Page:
Thursday, March 16, 2023

DARK AVENGER: The Strange Saga of THE SHADOW by Will Murray

If, like me, you happened to read Will Murray’s Duende History of the Shadow Magazine back in the ‘70s, it no doubt left you wishing you had access to some of the many, many intriguing stories he described. It was a bit frustrating, because most of them were impossible to find.

Now, with Dark Avenger, a revised and expanded version of the Duende History, the Shadow’s world is a much different place. All but a few of his pulp adventures are readily available, and the biggest frustration is finding time to read them all.

Amazingly, Mr. Murray seems to found the time to read and study all 325 of those babies, and broken the 18-year run down into seven distinct phases. It’s a fascinating journey. We see our hero undergo the gradual change from a mysterious crime fighter to a guns-blazing avenger - to an urbane detective who hardly bothers to don a disguise - and finally back to some semblance of his old self. We see his true identity shift from a delicious mystery to adventurous Kent Allard, then to sophisticated Lamont Cranston, finally landing somewhere in between. And it’s not only the Shadow’s role that changes, but the identities and functions of vast cast of agents.

Equally fascinating are the forces behind the scenes, notably editor John Nanovic and others at Street and Smith, nudging Walter Gibson in different directions in an effort to please the changing market and address the changing times. We see the coming and going of Black Mask writer Theodore Tinsley (who wrote 28 of the 325) and the odd tenure of Bruce Elliott (who did 15), then coming full circle back to Gibson.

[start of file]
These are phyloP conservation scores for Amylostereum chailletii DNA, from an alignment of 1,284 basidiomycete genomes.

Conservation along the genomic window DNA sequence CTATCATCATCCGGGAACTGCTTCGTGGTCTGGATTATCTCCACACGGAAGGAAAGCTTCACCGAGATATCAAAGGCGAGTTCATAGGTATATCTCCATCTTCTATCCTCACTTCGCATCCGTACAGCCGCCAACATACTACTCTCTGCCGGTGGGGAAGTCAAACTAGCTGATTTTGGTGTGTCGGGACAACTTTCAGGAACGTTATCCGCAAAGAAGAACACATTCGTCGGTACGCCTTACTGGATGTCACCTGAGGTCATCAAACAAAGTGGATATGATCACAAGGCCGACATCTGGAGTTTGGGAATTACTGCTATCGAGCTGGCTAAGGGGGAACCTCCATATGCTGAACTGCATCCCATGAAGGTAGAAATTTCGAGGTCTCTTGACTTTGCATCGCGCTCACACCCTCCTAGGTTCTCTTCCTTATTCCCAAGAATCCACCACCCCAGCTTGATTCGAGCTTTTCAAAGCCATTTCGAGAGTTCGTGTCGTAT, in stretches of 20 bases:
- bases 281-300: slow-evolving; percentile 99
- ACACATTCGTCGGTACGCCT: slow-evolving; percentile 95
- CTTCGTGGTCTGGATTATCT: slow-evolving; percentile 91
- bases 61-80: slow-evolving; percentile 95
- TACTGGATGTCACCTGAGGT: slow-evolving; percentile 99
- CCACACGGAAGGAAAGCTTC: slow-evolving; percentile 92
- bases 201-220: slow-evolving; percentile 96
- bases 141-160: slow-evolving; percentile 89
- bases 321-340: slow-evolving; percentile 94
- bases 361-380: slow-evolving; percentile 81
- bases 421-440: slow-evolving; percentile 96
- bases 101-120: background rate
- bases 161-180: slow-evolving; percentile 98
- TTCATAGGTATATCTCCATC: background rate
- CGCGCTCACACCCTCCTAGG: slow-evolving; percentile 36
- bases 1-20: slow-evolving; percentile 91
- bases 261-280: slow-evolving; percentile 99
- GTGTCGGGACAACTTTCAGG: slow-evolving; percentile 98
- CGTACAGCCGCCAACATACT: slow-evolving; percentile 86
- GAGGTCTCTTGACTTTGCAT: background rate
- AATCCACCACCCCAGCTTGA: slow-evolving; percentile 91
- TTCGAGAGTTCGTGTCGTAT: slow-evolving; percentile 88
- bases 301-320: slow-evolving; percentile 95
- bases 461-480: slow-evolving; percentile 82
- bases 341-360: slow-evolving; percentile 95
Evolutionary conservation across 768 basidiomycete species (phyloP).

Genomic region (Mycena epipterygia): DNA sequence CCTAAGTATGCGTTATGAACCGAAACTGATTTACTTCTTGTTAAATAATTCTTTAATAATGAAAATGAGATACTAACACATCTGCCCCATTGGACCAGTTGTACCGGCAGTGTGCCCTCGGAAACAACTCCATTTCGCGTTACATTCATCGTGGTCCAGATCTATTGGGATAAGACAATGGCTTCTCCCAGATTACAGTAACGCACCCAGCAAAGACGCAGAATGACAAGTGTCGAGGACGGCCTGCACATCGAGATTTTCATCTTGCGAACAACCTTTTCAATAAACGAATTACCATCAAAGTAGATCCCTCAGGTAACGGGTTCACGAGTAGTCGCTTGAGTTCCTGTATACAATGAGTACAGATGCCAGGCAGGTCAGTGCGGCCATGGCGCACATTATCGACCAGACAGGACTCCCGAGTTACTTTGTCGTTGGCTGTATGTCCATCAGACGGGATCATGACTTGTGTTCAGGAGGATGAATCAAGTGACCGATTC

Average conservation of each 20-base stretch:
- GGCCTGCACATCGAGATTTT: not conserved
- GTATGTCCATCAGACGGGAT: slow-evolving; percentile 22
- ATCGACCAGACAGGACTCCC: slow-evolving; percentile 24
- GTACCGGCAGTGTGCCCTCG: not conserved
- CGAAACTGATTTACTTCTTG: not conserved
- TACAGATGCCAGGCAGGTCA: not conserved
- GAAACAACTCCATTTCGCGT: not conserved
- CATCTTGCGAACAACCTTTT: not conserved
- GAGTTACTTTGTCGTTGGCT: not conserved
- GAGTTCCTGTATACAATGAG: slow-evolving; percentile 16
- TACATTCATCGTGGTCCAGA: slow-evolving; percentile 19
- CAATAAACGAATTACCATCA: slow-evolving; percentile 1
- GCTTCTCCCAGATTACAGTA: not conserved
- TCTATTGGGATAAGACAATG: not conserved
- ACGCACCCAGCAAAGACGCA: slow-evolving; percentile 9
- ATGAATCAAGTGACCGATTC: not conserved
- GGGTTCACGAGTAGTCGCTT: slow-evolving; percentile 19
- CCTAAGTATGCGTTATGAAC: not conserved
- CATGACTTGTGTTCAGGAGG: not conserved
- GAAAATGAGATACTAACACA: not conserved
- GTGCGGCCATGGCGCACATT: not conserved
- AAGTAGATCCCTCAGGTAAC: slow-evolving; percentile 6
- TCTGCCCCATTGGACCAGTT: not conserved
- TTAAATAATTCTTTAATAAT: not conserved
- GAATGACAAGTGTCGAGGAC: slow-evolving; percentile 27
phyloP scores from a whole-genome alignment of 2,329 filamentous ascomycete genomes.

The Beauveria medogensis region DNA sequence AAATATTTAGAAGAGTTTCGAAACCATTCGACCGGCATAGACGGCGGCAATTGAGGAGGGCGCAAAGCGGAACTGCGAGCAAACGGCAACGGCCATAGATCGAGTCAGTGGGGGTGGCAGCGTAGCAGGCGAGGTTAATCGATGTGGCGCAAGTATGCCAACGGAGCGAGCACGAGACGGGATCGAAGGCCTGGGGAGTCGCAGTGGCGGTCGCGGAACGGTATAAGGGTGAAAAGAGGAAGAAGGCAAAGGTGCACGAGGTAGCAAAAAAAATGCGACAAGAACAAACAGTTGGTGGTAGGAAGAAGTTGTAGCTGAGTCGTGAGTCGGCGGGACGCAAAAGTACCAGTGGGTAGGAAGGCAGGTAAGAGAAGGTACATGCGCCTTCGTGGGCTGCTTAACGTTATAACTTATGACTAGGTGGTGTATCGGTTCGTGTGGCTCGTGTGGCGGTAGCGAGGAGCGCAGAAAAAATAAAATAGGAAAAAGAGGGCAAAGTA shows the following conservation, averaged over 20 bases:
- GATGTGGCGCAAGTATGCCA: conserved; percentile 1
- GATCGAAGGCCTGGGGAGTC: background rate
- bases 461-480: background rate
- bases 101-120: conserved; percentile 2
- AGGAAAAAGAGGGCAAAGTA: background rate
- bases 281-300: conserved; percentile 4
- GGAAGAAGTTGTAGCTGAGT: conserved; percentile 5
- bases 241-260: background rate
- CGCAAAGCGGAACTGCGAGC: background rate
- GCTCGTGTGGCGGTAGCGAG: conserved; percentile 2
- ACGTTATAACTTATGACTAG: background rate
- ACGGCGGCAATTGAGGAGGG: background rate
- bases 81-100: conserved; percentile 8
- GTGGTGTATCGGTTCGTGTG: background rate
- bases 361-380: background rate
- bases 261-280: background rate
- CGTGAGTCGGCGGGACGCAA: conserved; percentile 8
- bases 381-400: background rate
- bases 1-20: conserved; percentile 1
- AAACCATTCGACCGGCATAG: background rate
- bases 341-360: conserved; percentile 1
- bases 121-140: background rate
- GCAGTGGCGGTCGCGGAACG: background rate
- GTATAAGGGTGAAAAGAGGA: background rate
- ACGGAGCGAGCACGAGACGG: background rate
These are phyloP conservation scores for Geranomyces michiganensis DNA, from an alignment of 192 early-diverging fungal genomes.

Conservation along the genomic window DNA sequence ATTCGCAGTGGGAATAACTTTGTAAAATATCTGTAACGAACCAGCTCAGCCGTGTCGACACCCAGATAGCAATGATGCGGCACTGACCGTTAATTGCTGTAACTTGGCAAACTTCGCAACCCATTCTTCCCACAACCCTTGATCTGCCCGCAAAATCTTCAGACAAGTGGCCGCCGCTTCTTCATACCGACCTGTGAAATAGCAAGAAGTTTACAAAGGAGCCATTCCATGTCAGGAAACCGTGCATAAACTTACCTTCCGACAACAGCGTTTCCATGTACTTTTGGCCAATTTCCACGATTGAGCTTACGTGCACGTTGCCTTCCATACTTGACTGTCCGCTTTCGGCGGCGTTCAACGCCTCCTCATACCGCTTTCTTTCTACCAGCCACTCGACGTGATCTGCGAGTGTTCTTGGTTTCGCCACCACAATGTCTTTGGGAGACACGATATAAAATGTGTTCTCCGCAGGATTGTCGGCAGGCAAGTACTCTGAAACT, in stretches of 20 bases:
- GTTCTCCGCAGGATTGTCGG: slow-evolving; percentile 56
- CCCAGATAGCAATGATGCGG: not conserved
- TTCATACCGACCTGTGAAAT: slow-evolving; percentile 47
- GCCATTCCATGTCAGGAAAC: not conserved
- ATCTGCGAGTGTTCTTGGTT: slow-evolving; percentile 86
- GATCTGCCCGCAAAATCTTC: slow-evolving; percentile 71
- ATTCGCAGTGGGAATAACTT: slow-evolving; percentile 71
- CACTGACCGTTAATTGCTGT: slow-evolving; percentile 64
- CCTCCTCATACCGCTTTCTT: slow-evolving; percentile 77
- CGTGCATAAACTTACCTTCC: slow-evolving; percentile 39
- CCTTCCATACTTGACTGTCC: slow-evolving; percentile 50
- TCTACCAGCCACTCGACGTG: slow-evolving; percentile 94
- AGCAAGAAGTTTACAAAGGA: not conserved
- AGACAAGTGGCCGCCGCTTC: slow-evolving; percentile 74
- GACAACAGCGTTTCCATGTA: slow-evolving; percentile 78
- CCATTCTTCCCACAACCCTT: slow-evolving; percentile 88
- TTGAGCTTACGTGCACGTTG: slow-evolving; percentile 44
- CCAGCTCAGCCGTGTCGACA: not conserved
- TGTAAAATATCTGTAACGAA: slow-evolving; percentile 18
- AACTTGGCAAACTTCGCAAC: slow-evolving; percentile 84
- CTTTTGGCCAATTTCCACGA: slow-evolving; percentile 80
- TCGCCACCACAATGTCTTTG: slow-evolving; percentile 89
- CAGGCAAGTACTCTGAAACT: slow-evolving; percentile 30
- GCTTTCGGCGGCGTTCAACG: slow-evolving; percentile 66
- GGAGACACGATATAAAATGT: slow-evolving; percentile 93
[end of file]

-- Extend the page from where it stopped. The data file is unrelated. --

I was surprised to learn how late in the series super-villains like Shiwan Khan made the scene, and how late the radio show began to infect the magazine (1937). The Great Shadow Boom of 1940 was another revelation, spurred by the Victor Jory serial and spilling over into the comic strip and comic books.

The book’s narrative is a mystery and adventure in itself, and a real page-turner. I was itching to discover what changes the writers would come up with—or have forced upon them—from one phase to the next, making it hard to put down.

I came to identify closely with Walter Gibson (who was of course closest to it all, writing 268 of the suckers) and Will had me cheering his all his triumphs and feeling his pain when things went sour.

The wealth of information and detail here is truly staggering. I came away with at least half a dozen adventures I’m itching to read right away, and host of others on the back burner.

Dark Avenger is a must-read for pulp hero fans, and anyone interested in the history of the pulps in general. Get yourself a copy quick, or the Shadow will know.

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